At 3,300 Euros, the Last Herb 160 has a huge amount to offer. Quality welding, tough paint and colour-matched anodising are just the tip of the iceberg – there’s an awful lot of thought gone into this bike.
Ride & handling: Incredible traction and smoothness on any trail
The Herb soon has you gritting your teeth and slamming into every berm at warp speed. The slack head angle and downhill-sized wheelbase complement the supple yet progressive suspension setup. A lofty bottom bracket seems a little out of place with this race-ready geometry, but on the trail the bike feels precise, grounded and in control.
Blasting through the roughest rock sections then pumping through almost impenetrable boulder fields gets pretty exciting on this machine, and it’s backed up by the Herb’s ability to climb back to the top in a composed and efficient manner – for a 15kg (33lb) plus bike. The DT Swiss E2000 wheels are a little beefy for all-day riding, but in keeping with the full-on nature of the Last.
While the Herb is a bit of a beast to lug around all day, its roomy geometry and efficient suspension platform make it comfortable. That said, it really only comes to life when either gravity is on your side or you put serious power through the pedals. Pedalling is efficient and there’s little energy lost in the linkage; it just takes a bit more effort to get the extra weight to accelerate. Once up to speed, there’s confidence to stay off the brakes and there’s little to slow the hard-hitting Herb down.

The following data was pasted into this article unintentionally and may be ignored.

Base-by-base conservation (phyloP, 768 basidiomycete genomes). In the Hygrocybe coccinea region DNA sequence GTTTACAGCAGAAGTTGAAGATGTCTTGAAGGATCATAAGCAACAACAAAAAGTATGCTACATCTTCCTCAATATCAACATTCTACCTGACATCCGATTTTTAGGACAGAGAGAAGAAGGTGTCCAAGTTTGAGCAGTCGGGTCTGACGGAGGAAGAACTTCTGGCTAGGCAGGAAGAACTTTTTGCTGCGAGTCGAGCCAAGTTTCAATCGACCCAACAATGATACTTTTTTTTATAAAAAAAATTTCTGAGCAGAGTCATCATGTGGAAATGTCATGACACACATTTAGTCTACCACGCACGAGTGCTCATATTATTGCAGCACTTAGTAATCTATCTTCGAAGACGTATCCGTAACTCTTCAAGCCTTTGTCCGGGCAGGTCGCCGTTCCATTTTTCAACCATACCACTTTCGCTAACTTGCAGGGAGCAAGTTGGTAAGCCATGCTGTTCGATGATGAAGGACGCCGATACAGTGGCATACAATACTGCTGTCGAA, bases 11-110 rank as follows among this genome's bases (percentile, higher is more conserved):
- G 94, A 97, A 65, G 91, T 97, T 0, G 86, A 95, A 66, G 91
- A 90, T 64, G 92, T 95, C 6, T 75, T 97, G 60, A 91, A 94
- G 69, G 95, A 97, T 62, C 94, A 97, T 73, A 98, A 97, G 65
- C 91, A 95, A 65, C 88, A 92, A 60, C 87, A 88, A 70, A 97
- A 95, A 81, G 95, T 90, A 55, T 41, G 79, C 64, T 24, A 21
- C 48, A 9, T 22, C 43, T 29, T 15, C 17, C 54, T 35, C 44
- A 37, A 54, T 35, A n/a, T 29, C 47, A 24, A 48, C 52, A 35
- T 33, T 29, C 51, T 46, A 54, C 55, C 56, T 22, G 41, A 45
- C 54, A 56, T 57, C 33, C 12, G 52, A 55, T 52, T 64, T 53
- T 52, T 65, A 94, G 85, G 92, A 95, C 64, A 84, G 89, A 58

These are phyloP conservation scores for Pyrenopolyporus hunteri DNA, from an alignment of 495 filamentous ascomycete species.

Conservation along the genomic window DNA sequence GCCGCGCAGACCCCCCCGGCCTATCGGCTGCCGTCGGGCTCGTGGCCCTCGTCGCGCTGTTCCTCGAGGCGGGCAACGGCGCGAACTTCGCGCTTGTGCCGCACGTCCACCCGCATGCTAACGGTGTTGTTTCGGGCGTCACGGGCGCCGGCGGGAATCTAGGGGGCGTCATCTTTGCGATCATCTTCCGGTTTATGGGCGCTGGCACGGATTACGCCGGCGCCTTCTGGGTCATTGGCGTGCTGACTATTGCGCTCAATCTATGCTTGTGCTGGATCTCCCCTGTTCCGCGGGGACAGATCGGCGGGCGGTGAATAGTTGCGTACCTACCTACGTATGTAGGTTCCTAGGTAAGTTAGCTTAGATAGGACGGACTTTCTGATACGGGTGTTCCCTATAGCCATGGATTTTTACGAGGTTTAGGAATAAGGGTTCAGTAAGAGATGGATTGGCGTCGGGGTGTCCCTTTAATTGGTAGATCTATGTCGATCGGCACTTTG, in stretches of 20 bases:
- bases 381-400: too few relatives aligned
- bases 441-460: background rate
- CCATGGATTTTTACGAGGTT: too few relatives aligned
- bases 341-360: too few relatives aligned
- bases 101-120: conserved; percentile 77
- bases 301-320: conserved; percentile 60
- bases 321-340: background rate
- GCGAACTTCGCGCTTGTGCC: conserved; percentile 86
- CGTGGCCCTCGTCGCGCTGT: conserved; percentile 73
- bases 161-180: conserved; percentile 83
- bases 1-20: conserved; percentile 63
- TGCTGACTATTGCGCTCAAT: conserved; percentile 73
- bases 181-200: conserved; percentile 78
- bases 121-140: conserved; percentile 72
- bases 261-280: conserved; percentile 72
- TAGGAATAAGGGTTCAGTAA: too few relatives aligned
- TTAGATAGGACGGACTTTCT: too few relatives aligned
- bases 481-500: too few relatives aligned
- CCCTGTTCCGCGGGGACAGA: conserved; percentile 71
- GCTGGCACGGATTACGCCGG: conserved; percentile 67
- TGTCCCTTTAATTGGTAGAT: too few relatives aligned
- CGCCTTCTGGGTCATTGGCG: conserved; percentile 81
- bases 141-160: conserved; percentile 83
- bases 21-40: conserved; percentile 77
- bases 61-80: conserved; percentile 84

The Herb sits closer to the downhill end of enduro, and with that comes disadvantages in the form of excess weight and a lack of all-day capability. However, this is far outweighed by its efficient sprint performance and ability to confidently cruise through even the roughest of trails at full throttle. And in the UK, there’s little need for anything bigger.
Last herb 160: Joby Sessions/Future Publishing
Frame & equipment: Geometry and suspension let down by weight and tyres
The stealth-looking frame is built to last and ticks the stiffness box from the overbuilt rear end to the tough head tube. With a precisely tuned linkage-operated shock combined with a single pivot rear triangle, it benefits from some smooth yet powerful characteristics.
The rear end feels supple through the initial stroke; sensitive enough to track through the sketchiest of corners, but on bigger hits it ramps up progressively and predictably, offering support when needed.
The low-speed compression adjustments on the RockShox Monarch Plus RC3 shock are effective at switching the back end to a firmer climbing mode. You can also change the linkage to give a huge 180mm of suspension travel out back.
The Herb features a tapered head tube, internal dropper post routing, chain device mounts and a bolt-thru rear axle (5mm Allen key rather than quick release). The dropouts can be switched so it takes a 150mm wide rear hub.
High-end components such as powerful Avid Elixir 9s, SRAM X9 drivetrain and that chain device keep it running through the craziest conditions.
This article was originally published in What Mountain Bike magazine, available on Apple Newsstand and Zinio.